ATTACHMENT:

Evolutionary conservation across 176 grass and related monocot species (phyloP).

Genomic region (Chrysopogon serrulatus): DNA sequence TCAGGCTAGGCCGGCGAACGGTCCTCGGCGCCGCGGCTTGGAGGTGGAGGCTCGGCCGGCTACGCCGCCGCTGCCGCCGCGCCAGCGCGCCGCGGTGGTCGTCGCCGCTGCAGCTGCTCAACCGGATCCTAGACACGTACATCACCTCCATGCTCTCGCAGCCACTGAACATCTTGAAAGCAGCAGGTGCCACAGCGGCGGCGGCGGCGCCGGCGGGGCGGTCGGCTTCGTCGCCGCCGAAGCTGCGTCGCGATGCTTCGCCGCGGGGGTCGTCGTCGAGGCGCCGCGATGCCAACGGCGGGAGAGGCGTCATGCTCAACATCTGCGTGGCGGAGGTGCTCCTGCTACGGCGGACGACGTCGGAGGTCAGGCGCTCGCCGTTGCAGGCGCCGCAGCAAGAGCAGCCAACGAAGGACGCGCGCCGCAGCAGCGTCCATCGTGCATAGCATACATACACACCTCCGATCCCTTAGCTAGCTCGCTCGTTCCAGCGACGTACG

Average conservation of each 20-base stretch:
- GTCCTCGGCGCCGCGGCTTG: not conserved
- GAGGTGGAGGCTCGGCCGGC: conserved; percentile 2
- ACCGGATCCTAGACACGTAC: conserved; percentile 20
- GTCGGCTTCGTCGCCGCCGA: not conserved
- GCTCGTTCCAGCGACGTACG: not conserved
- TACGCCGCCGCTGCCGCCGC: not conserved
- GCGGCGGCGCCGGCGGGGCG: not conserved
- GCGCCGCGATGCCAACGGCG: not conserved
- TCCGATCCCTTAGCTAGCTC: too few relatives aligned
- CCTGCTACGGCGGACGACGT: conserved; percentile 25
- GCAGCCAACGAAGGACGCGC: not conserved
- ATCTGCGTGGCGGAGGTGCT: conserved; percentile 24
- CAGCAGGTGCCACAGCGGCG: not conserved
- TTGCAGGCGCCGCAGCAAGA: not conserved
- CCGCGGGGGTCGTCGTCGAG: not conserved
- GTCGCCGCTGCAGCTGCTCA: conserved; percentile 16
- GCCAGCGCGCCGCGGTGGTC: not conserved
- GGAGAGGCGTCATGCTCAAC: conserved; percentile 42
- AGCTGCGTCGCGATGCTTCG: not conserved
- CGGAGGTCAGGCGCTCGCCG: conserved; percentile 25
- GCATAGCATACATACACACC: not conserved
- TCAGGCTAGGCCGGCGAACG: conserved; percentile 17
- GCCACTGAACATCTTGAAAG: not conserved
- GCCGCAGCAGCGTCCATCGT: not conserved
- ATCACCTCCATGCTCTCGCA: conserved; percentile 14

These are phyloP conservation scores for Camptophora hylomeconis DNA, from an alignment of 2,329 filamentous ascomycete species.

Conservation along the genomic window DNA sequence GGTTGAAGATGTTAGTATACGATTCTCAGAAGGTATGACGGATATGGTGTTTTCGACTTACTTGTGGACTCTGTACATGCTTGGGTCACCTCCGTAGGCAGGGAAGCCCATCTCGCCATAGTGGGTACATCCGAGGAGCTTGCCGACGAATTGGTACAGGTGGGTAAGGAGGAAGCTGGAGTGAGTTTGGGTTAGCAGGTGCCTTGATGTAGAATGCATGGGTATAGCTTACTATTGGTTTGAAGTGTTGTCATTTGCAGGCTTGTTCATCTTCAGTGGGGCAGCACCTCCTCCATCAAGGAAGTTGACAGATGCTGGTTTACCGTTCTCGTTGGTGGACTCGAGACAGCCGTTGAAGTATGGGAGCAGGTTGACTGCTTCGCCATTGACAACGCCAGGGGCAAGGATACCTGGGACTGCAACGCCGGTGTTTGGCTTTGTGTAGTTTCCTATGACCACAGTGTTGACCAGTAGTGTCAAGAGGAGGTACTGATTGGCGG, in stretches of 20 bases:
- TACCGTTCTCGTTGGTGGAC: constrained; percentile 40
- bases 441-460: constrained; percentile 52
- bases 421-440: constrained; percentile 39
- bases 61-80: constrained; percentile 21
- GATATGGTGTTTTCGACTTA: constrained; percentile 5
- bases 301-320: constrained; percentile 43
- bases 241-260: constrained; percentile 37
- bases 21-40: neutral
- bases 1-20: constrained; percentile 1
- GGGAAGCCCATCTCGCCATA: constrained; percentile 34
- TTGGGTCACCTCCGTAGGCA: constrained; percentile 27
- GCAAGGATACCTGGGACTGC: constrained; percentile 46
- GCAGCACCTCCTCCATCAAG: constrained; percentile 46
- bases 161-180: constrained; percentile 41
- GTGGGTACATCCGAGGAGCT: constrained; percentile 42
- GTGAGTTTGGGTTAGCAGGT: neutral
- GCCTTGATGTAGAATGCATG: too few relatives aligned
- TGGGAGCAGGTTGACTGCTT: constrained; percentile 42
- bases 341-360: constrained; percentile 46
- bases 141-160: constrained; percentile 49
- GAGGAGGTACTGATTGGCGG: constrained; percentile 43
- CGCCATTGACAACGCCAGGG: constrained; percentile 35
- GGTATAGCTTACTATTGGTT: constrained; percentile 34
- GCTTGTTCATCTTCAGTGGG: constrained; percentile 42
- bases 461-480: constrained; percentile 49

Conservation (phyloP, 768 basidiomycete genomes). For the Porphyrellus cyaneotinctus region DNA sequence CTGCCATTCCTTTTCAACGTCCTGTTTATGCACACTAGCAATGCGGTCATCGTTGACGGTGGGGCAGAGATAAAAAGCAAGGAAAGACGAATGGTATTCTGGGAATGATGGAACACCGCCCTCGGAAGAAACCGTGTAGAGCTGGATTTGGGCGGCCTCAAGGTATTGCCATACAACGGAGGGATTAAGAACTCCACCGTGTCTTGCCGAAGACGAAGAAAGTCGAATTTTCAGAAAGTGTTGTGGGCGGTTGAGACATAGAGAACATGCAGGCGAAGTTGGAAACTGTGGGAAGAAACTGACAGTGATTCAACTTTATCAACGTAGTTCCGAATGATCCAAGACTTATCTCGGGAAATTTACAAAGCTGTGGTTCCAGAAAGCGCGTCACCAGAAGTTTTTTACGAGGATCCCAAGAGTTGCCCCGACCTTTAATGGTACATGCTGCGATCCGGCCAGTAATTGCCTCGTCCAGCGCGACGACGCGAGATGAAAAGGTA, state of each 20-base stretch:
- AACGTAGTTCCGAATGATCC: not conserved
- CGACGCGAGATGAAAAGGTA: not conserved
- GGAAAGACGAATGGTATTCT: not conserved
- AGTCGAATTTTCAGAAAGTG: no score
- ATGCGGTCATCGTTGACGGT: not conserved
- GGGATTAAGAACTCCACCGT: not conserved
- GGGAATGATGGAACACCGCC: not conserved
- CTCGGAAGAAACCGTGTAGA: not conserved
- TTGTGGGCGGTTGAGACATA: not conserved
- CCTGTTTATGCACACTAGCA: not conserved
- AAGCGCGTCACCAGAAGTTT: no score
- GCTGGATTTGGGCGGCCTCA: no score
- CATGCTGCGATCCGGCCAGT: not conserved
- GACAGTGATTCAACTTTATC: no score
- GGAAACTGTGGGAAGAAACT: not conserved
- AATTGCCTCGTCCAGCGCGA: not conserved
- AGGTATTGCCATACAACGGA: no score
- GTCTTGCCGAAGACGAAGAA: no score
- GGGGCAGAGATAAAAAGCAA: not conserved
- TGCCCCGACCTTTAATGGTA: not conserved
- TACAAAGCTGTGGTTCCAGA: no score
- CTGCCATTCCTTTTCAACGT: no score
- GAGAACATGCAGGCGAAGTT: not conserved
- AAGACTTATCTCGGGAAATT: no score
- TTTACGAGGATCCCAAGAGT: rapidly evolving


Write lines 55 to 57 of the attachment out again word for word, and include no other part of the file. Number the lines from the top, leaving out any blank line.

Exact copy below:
- bases 461-480: constrained; percentile 49

Conservation (phyloP, 768 basidiomycete genomes). For the Porphyrellus cyaneotinctus region DNA sequence CTGCCATTCCTTTTCAACGTCCTGTTTATGCACACTAGCAATGCGGTCATCGTTGACGGTGGGGCAGAGATAAAAAGCAAGGAAAGACGAATGGTATTCTGGGAATGATGGAACACCGCCCTCGGAAGAAACCGTGTAGAGCTGGATTTGGGCGGCCTCAAGGTATTGCCATACAACGGAGGGATTAAGAACTCCACCGTGTCTTGCCGAAGACGAAGAAAGTCGAATTTTCAGAAAGTGTTGTGGGCGGTTGAGACATAGAGAACATGCAGGCGAAGTTGGAAACTGTGGGAAGAAACTGACAGTGATTCAACTTTATCAACGTAGTTCCGAATGATCCAAGACTTATCTCGGGAAATTTACAAAGCTGTGGTTCCAGAAAGCGCGTCACCAGAAGTTTTTTACGAGGATCCCAAGAGTTGCCCCGACCTTTAATGGTACATGCTGCGATCCGGCCAGTAATTGCCTCGTCCAGCGCGACGACGCGAGATGAAAAGGTA, state of each 20-base stretch:
- AACGTAGTTCCGAATGATCC: not conserved